Art has inspired meditation for millennia now, but the latest example in Tacoma is at the University of Puget Sound’s Kittredge Gallery, where the hushed space is filled with recent paintings and sketches by Japanese painter Makoto Fujimura, hanging like mystical scrolls in a temple. And while a little more background information might have helped illuminate “Process Drawings,” it’s still a highly meditative experience — exactly what Fujimura, internationally recognized for his work bridging the arts and spirituality, would want.
Two things most characterize Fujimura’s work, both in his refined gold-leaf paintings and in the swift, stream-of-consciousness works now up at Kittredge: an embrace of materials and a constant reaching out to the metaphysical thought behind each work. Honored with the 2014 Religion and the Arts award by the American Academy of Religion, and collected by museums around the world, Fujimura’s also a writer, speaker and thinker about deep issues of faith, with his art rooted in a mystical Christianity. Yet he’s also about the process, using traditional Nihonga materials (handmade paper, mineral pigments, animal-skin glue, sumi ink) and frequently collaborating with musicians and writers.
In Kittredge, curator Margaret Bullock has thoughtfully presented his sketches on creamy Kumohada paper — intense in their spattery attack of paint and minimalist form — with the paintings on dark-chocolate Fujimura paper, scrolls so long they curl up just inches from the floor, shimmering with gilt and stroked with iridescent constellations of blue, gold and silver pigment dissolving in a brown ether. The gentle repetition is reminiscent of church windows.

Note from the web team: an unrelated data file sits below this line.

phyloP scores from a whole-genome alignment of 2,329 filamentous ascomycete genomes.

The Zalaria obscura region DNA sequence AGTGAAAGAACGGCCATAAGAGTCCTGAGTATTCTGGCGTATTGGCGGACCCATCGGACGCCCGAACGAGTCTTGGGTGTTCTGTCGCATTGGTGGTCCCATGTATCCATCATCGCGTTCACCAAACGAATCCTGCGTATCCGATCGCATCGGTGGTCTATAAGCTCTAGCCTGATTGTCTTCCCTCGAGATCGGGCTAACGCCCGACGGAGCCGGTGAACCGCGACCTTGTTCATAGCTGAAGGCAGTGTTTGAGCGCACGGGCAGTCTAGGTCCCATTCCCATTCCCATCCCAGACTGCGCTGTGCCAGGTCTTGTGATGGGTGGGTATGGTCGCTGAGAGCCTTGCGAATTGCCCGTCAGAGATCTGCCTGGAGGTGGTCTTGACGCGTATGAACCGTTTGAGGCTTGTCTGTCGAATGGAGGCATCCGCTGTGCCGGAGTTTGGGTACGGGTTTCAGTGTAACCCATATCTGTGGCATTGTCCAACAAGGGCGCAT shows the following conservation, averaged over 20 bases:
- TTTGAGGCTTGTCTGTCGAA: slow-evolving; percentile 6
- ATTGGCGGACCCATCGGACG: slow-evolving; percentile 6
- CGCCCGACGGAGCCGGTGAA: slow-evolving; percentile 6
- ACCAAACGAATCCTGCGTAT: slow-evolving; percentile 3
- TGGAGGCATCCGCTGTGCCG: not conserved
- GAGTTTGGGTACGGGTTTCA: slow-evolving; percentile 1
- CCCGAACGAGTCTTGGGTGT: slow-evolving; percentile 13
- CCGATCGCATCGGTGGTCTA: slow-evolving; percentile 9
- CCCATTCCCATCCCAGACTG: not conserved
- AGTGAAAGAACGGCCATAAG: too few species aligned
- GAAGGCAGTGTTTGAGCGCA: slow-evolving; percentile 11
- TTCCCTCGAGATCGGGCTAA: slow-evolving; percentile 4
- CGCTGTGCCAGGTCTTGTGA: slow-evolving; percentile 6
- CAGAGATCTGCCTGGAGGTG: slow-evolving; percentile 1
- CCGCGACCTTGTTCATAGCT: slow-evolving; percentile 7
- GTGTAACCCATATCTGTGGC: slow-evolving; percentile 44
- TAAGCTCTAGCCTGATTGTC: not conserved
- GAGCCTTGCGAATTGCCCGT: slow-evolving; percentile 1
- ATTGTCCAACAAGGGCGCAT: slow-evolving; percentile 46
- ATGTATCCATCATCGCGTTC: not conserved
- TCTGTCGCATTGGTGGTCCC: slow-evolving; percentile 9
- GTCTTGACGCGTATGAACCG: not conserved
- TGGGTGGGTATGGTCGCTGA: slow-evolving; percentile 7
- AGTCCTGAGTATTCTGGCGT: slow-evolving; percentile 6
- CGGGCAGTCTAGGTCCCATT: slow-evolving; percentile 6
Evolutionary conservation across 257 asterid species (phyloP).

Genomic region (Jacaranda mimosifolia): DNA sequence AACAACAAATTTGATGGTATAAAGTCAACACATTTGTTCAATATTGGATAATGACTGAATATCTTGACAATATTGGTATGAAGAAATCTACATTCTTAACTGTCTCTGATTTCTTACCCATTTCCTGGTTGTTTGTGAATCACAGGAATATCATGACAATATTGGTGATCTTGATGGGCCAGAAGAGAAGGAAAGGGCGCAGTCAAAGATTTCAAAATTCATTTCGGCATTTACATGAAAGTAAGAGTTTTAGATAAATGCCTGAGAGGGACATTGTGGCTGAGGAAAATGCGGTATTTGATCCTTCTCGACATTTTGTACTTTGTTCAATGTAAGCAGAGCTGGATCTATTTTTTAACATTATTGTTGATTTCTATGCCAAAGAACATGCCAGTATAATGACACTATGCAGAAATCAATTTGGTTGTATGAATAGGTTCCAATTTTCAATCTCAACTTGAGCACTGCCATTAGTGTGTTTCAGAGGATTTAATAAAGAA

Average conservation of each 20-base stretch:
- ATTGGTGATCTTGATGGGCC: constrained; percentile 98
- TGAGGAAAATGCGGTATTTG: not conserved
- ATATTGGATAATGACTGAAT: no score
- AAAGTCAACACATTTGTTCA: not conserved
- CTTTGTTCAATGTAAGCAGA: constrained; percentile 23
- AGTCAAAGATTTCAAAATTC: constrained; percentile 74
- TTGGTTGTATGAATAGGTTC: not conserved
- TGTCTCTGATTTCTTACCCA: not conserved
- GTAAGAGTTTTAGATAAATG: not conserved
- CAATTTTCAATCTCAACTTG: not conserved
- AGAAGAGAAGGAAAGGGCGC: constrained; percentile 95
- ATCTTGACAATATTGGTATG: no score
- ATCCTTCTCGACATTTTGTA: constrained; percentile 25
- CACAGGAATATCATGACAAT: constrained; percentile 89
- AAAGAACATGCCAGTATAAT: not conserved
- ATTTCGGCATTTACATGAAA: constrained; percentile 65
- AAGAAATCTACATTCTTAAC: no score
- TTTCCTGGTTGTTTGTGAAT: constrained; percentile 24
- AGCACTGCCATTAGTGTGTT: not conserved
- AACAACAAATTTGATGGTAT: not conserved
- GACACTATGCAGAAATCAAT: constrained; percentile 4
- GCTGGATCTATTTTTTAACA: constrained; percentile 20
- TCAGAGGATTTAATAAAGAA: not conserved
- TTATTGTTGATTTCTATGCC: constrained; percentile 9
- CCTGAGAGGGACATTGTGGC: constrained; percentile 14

The Fujimura paintings (“Brecht Forum,” “Susie Ibarra”) were created in live performance with percussionist Susie Ibarra, one of the first such at New York’s Carnegie Hall. But they have a slow intensity that contrasts with the swiftness of the Kumohada works, where thick paper is more shallow and immediate, and where the spread of sandy pigment (applied with water and allowed to drift vertically) is more like graffiti than illumination.
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In between are the “Fragments” (“Shinseido,” “St. Paul’s Chapel, Ground Zero, NYC”). Never more than a foot wide, the dark brown paper is embedded with esoteric gold paint markings in neat, spaced rows, like an ancient runic artifact. As the director of the Tokyo art museum points out in “Golden Sea,” the documentary about Fujimura’s life, this artist paints with “a depth and kindness that is greater than any technique.”
The one thing that’s missing in this experience is information. While the university screened “Golden Sea” last week, there’s little explanation in the gallery of any of Fujimura’s thought or process: how he fell in love with traditional Japanese paints and papers in a small shop in Tokyo; how he layers paint, metal leaf and glue on the large paper; how his concept of beauty (the aroma of the sea, a forest) shapes his thought on art. Skimming through the exquisite, cloth-bound “Golden Sea’ monograph on the bench helps, but this is one meditation that could be deepened by some explanatory texts, a walk-around guide-sheet comparing paintings that the sketches prepare for, even a looping screening of “Golden Sea” in one corner behind a curtain, or a link to the six-minute trailer.
Abstract meditation is great — but informed meditation can be even more powerful.